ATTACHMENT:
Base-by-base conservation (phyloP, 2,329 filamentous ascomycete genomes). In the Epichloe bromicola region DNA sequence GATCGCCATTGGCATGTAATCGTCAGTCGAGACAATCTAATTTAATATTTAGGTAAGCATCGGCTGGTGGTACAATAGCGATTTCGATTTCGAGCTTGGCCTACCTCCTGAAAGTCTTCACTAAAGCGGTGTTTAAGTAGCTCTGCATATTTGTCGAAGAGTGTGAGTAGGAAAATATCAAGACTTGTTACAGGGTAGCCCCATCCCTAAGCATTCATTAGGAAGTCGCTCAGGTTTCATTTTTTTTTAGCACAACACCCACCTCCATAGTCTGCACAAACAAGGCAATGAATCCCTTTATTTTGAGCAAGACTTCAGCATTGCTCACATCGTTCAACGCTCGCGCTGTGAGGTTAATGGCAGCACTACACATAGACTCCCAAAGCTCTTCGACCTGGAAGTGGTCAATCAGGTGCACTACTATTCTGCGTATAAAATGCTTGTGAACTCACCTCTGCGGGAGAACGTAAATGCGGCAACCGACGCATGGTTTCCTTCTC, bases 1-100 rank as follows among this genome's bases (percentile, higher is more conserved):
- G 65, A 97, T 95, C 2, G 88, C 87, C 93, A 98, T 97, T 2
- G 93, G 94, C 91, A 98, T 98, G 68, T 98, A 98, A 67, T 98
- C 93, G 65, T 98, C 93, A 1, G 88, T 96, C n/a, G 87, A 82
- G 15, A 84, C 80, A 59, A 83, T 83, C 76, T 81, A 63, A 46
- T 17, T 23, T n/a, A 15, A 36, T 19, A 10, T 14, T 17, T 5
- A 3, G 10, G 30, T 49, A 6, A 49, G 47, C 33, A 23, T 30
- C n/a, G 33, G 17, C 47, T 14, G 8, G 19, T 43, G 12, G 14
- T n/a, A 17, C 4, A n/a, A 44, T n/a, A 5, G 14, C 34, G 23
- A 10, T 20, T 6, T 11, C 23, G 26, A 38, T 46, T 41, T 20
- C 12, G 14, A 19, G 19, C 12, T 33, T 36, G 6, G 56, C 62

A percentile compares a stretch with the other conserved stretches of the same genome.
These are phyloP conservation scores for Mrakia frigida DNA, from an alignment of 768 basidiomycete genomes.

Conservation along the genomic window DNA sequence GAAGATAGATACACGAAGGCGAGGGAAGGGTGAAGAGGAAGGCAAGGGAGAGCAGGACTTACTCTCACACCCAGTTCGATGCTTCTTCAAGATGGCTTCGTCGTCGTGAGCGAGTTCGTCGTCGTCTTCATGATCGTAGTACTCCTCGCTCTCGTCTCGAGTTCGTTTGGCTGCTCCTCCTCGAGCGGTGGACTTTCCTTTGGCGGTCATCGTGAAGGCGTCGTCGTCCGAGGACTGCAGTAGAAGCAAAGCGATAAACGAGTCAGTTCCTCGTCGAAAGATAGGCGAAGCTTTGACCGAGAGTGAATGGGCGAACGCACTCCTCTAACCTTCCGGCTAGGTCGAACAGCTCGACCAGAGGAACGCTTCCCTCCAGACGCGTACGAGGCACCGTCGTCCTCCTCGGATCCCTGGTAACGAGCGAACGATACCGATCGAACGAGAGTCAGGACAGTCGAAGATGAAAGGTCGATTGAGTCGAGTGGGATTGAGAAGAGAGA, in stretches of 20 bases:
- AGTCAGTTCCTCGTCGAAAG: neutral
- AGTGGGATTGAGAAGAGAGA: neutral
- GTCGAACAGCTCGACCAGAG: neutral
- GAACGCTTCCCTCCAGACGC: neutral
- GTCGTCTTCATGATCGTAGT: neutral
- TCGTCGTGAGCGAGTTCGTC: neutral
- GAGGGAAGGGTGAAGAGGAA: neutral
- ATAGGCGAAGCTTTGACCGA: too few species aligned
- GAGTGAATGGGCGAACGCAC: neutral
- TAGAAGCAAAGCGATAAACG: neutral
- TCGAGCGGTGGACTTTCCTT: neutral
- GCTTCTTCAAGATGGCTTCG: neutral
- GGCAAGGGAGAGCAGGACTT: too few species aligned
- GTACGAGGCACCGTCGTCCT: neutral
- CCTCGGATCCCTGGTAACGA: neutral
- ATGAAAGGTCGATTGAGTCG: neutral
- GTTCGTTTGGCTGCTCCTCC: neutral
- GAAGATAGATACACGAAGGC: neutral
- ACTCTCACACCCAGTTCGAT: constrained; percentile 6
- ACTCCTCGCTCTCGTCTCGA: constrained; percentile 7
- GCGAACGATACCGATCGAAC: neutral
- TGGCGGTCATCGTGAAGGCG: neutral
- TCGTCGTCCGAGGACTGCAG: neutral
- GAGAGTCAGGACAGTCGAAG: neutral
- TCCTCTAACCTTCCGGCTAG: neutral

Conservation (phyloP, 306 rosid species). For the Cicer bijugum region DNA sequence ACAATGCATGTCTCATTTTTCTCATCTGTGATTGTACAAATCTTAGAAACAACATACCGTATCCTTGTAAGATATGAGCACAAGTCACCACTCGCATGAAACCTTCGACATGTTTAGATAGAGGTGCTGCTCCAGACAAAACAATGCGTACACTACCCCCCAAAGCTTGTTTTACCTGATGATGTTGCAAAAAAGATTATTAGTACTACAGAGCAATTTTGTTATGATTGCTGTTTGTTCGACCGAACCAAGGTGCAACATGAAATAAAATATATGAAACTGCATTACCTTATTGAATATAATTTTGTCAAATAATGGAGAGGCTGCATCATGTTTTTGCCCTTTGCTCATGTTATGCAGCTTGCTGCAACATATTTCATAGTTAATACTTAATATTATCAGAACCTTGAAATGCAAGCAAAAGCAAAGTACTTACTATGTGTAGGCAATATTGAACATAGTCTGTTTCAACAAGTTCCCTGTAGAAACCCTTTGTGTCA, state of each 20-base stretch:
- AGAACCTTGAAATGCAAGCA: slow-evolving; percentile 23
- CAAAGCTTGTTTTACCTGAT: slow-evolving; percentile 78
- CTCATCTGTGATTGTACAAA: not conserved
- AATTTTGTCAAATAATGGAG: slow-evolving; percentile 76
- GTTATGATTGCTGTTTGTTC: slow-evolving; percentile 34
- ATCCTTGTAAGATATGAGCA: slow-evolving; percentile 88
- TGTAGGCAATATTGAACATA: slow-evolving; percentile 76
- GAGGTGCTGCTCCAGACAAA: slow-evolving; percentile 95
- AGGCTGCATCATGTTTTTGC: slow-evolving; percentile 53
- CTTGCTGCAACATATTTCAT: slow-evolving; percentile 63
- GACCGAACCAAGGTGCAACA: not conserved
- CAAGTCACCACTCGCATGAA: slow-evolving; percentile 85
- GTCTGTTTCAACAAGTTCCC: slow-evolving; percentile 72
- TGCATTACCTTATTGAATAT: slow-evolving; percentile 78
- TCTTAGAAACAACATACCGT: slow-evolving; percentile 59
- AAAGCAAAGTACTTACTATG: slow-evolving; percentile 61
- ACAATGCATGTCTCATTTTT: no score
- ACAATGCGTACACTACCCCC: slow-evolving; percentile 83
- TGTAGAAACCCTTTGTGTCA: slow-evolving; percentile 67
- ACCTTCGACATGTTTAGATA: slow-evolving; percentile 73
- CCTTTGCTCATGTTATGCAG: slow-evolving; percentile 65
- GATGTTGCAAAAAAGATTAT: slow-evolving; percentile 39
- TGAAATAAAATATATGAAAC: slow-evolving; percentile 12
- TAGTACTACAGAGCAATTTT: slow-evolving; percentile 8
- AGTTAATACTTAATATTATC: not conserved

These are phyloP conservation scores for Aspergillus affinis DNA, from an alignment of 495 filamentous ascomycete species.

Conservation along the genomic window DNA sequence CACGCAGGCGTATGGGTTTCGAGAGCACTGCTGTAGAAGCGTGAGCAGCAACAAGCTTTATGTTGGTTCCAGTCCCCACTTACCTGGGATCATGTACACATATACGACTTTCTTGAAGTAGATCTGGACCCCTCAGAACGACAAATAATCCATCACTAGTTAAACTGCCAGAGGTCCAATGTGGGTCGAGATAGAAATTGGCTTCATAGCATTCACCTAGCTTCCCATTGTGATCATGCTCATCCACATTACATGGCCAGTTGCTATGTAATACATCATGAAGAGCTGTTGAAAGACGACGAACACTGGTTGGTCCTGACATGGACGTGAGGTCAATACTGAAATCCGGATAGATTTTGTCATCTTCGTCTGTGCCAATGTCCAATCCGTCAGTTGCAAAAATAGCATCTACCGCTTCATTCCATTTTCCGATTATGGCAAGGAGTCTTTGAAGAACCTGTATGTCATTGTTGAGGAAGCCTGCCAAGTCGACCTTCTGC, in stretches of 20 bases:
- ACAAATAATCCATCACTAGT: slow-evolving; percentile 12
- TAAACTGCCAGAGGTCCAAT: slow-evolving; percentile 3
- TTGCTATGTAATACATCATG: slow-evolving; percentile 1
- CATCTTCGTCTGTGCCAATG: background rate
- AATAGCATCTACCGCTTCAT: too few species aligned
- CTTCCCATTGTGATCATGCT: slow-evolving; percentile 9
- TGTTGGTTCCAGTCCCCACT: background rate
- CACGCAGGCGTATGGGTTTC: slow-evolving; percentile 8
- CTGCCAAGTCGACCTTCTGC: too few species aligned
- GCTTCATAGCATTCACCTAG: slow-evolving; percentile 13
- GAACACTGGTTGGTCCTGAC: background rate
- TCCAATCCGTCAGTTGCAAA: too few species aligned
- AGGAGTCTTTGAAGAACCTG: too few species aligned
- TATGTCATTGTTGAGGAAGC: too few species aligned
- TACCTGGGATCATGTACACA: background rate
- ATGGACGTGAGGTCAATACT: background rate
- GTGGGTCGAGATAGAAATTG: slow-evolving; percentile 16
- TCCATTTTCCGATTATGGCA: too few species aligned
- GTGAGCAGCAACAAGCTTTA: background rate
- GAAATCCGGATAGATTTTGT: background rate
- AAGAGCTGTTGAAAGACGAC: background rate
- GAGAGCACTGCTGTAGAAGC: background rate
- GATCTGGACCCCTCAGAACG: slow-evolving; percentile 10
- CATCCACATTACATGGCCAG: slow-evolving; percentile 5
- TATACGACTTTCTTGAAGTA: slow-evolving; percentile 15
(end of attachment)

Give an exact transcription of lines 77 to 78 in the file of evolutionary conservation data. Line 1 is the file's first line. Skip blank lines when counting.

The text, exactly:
- GCTTCATAGCATTCACCTAG: slow-evolving; percentile 13
- GAACACTGGTTGGTCCTGAC: background rate